The American Psychological Association (APA) has been in the press again, and once again it is bad press. The old specter of collusion between psychologists and CIA interrogators and torturers was raised in an article in The New York Times (Risen, April 30, 2015). There really should not be anything controversial about this issue. It is clear from our Code of Ethics that psychologists are prohibited from engaging in inhumane practices, yet it took a Task Force (APA, 2005) to reiterate that psychologists are always bound by their ethical responsibilities, regardless of work setting. There are no exceptions. The “Nuremburg defense” does not hold. In 2013, APA adopted the Policy Related to Psychologists’ Work in National Security Settings and Reaffirmation of the APA Position Against Torture and Other Cruel, Inhuman, or Degrading Treatment or Punishment (APA, 2013). Last year, after continued dismay that several license boards had failed to hold psychologists responsible for their involvement in dubious interrogation practices, APA elected to conduct an independent review. The report from Mr. David Hoffman, attorney with the law firm of Sidney Austin, is pending.
The reports in the press have been confusing for the public and for psychologists alike. The question may come up in psychotherapy, so psychotherapists may wish to consider how they might deal with this with clients. The torture methods used in detention centers post-9/11 are a prime example of the misuse of psychology, but by no means the only case. Also much in the news recently is the issue of police brutality and the use of lethal force, particularly against African American men. The riots and indictment of six police officers in Baltimore this week must be seen in the context of persistent, daily injustices and microaggressions affecting the lives of many in poor minority neighborhoods. The question has been posed: Why do police officers act and react this way? One suggestion from Dr. Seth Stoughton of the University of South Carolina School of Law (Cornish, 2015) lies in the type of training they receive. A paranoid, hypervigilant stance is fostered by training videos in which members of the public are depicted as armed and dangerous, and hesitancy or complacency can be fatal. Officers face real challenges and risks, but may be trained to see themselves as soldiers among enemies, resulting in an exaggeration of the actual danger in a given situation. Stoughton calls for a paradigm shift starting in the Academy, from the “warrior mindset” to a “guardian” role (Cornish, 2015). Profiling, a psychological skill, is often misused. Instead bias and stereotypes prevail. FBI Director James Comey recently pointed out the danger of “mental shortcuts” that lead to biased policing, and Dr. Joshua Correll’s research into racial bias and threat perception at the University of Colorado has demonstrated that participants in a video game test situation are more likely to shoot a Black person than a White person, and shoot more quickly when the simulated target is a Black person rather than a White person (Correll, Park, Judd, & Wittenbrink, 2002). There is now a move to train police officers in “Fair and Impartial Policing,” attempting to neutralize bias. Psychologists who work with police officers or departments are well situated to assist in education and fostering a new mindset (Kaste, 2015).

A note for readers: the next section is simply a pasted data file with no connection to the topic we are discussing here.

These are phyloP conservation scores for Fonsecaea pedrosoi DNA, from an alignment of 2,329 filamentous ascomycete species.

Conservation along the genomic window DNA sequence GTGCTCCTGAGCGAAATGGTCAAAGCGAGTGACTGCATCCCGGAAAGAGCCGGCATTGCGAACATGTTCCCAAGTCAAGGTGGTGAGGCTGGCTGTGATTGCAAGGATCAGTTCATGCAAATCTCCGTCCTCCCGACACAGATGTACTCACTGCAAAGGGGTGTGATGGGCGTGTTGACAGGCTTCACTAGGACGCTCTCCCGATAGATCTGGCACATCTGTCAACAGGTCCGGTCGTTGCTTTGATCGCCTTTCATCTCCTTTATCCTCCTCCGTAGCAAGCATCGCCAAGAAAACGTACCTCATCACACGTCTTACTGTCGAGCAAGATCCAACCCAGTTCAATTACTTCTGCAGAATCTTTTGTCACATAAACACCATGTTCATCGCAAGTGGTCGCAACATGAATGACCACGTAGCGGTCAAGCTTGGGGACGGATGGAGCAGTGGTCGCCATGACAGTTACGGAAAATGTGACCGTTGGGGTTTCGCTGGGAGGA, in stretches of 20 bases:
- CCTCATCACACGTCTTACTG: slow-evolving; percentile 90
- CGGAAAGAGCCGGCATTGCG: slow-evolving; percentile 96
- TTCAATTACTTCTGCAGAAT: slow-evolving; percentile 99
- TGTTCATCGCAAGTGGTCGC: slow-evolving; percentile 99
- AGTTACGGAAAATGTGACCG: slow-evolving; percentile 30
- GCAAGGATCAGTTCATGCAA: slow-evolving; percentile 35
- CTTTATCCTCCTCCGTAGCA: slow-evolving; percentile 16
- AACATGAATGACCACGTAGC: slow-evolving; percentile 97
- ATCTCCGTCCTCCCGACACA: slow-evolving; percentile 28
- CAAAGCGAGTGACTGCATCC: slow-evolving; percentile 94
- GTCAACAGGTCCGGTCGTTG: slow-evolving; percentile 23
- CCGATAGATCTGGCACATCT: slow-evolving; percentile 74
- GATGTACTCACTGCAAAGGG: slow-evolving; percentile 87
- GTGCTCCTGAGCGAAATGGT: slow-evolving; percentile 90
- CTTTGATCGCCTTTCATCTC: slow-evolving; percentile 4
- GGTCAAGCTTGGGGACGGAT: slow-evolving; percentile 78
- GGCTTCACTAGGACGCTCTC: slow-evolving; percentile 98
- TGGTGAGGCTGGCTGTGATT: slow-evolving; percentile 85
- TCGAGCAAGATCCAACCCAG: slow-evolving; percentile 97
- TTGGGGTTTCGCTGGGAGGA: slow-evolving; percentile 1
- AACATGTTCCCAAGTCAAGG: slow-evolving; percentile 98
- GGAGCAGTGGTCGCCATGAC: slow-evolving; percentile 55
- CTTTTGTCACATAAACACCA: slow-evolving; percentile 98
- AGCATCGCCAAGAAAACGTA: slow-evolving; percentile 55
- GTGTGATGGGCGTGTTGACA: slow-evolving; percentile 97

These examples are from settings outside traditional therapeutic contexts. Even within the clinical domains of diagnosis and therapy, however, there are cases of misuse of psychology, some egregious. Whole groups of people have been pathologized in various iterations of the Diagnostic and Statistical Manual of Mental Disorders (DSM). Only in DSM-5 (APA, 2013) has Gender Identity Disorder been changed to reflect the fact that not all who question their assigned gender have a “disorder.” In therapy, ineffective and often harmful techniques have been used to “convert” nonheterosexual patients to heterosexuality (APA, 2009). In 2010, President Obama appointed Amanda Simpson to the Commerce Department. She is the first openly transgender woman to be a presidential appointee. She recently made a strong stand urging that conversion therapy be banned, pointing to its long correlation with misery and suicide (Hudson, 2015). Despite APA’s longstanding opposition, conversion therapy is still offered by some mental health providers and may be sought out by members of the public (Grisham, 2015), often parents who want to “make” their teenaged children “straight.” Psychologists and psychotherapists have a responsibility not to provide such damaging therapy, and need to take part in educative, as well as therapeutic, activities to help their colleagues and clients better understand the issues.
These are all matters of public interest, social justice, and professional ethics. In and out of the psychotherapy room, psychologists and their clients are affected by these issues. Pursuant to the Code of Ethics (APA, 2010), psychologists have an obligation to do good and not harm (Principle A, Standard 3.04), to prevent misuse of psychologists’ work (Standard 1.01), to promote and protect civil and human rights and dignity, and to be aware that special safeguards may be necessary to protect the rights and welfare of persons or communities whose vulnerabilities impair autonomous decision making (Preamble, Principle E).